As requested by the USTR, the Commission will provide advice regarding the probable economic effect of providing preferential treatment for apparel made in AGOA and/or CBTPA beneficiary countries from fabrics or yarns, regardless of the source of the fabrics or yarns, which allegedly cannot be supplied by the domestic industry in commercial quantities in a timely manner (i.e., which allegedly are in “short supply”). The advice will be provided as to the probable economic effect of such action on affected segments of the U.S. textile and apparel industries, workers in these industries, and consumers of affected goods.
The Commission will follow the same procedures as it did in conducting “short supply” reviews in 2001 under Investigation No. 332-428. Thus, during 2002, the Commission will provide advice for each “short supply” review under a single investigation number. The Commission will not publish notices in the Federal Register of receipt of individual requests for advice. Instead, the Commission will issue a news release each time it initiates an analysis, and the news release will identify the article(s) under consideration, indicate the deadline for submission of public comments on the proposed preferential treatment, and provide the name, telephone number, and Internet e-mail address of staff who will be able to provide additional information on the request. CITA publishes a summary of each request from interested parties in the Federal Register. To view these notices, see the Internet site of the U.S. Department of Commerce, Office of Textiles and Apparel (OTEXA), at http://otexa.ita.doc.gov/fr.stm.
The Commission has developed a special area on its Internet site (http://www.usitc.gov/shortsup/shortsupintro.htm) to provide the public with information on the status of each request for which the Commission initiated analysis. The Commission has also developed a group list of facsimile addresses of interested parties or individuals who wish to be automatically notified via facsimile about any requests for which the Commission initiated analysis. Interested parties may be added to this list by notifying Jackie W. Jones (202-205-3466; firstname.lastname@example.org).
The Commission will submit its reports to the USTR not later than the 42nd day after receiving a request for advice. The Commission will issue a public version of each report as soon thereafter as possible, with any confidential business information deleted.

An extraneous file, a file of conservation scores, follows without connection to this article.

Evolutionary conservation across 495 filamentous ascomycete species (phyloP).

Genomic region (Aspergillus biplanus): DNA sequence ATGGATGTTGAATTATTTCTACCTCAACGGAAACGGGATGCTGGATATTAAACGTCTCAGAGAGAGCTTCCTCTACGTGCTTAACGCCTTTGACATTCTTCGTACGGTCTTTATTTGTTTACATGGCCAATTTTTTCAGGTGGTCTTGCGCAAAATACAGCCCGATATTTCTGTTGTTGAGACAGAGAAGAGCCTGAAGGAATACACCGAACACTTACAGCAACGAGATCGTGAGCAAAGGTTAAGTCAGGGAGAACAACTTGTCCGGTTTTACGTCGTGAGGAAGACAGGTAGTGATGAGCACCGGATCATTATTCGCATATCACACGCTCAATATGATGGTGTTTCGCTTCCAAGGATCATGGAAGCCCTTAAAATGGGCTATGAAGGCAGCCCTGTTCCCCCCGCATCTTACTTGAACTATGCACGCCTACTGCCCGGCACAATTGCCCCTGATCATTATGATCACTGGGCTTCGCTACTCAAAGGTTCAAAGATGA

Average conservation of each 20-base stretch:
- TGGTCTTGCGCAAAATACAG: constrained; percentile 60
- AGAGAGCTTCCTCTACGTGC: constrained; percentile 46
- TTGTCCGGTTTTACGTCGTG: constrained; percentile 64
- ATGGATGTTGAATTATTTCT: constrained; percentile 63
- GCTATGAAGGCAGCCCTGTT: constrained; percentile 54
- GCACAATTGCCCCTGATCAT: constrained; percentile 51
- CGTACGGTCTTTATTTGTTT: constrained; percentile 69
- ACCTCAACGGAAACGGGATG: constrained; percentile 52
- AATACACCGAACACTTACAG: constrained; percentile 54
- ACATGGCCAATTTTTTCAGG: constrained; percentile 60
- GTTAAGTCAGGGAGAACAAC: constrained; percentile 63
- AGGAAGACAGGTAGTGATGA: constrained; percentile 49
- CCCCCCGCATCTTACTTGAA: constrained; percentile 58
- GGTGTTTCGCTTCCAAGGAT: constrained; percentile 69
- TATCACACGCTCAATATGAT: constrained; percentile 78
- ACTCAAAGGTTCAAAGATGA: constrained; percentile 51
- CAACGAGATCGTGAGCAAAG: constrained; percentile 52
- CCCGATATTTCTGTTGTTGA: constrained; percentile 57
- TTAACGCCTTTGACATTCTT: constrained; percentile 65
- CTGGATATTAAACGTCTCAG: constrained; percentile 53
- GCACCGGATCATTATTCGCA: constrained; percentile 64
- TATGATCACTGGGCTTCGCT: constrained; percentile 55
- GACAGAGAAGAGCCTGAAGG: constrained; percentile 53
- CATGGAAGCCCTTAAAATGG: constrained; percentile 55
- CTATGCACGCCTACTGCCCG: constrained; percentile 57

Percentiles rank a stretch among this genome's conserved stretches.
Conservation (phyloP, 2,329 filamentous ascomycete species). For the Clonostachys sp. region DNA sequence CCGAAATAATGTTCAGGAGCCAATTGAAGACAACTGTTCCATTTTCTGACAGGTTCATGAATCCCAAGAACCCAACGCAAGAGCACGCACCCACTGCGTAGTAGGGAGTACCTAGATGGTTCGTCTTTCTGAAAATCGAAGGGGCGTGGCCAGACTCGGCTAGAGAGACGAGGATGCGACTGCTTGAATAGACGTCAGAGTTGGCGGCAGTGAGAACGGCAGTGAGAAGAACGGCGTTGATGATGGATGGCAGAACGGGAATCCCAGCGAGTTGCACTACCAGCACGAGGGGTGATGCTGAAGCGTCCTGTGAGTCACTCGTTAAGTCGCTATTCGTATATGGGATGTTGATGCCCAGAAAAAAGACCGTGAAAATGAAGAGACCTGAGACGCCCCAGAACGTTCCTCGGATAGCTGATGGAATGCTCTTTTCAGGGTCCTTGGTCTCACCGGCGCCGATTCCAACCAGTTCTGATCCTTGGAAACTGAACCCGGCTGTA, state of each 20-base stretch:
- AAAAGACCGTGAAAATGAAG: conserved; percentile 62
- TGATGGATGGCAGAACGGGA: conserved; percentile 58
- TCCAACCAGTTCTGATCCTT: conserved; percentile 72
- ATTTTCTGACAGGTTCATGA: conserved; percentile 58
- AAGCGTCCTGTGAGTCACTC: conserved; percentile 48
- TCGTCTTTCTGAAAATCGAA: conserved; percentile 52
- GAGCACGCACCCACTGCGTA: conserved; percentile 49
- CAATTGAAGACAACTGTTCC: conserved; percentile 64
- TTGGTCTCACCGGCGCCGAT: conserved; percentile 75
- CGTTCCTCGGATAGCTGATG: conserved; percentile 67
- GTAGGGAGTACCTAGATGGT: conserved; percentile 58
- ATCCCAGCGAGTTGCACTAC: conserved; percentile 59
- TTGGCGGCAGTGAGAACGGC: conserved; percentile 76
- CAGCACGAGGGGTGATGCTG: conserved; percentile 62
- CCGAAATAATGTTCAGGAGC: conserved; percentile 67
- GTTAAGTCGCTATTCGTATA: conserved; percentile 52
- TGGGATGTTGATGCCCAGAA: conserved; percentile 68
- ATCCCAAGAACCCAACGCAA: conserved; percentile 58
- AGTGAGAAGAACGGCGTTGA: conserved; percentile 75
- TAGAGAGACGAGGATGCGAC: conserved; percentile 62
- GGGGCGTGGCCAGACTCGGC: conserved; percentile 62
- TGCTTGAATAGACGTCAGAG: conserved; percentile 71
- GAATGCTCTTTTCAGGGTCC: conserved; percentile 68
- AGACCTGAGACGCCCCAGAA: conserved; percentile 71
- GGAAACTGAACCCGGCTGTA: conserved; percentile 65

Written Submissions: Because of time constraints, the Commission will not hold public hearings in connection with the advice provided under this investigation number. However, interested parties will be invited to submit written statements (original and 3 copies) concerning the matters to be addressed by the Commission in this investigation. The Commission is particularly interested in receiving input from the private sector on the likely effect of any proposed preferential treatment on affected segments of the U.S. textile and apparel industries, their workers, and consumers. Commercial or financial information that a person desires the Commission to treat as confidential must be submitted in accordance with § 201.6 of the Commission's rules of practice and procedure (19 CFR 201.6). The Commission's Rules do not authorize filing of submissions with the Secretary by facsimile or electronic means. All written submissions, except for confidential business information, will be made available in the Office of the Secretary to the Commission for inspection by interested parties. The Commission may include confidential business information submitted in the course of this investigation in the reports to the USTR. In the public version of these reports, however, the Commission will not publish confidential business information in a manner that could reveal the individual operations of the firms supplying the information. All submissions should be addressed to the Secretary, U.S. International Trade Commission, 500 E Street SW., Washington, DC 20436.
List of Subjects: African, Apparel, Caribbean, Fabric, Imports, Tariffs, and Yarn.Start Signature
By order of the Commission.
Issued: January 18, 2002.
Marilyn R. Abbott,
[FR Doc. 02-1838 Filed 1-24-02; 8:45 am]
BILLING CODE 7020-02-P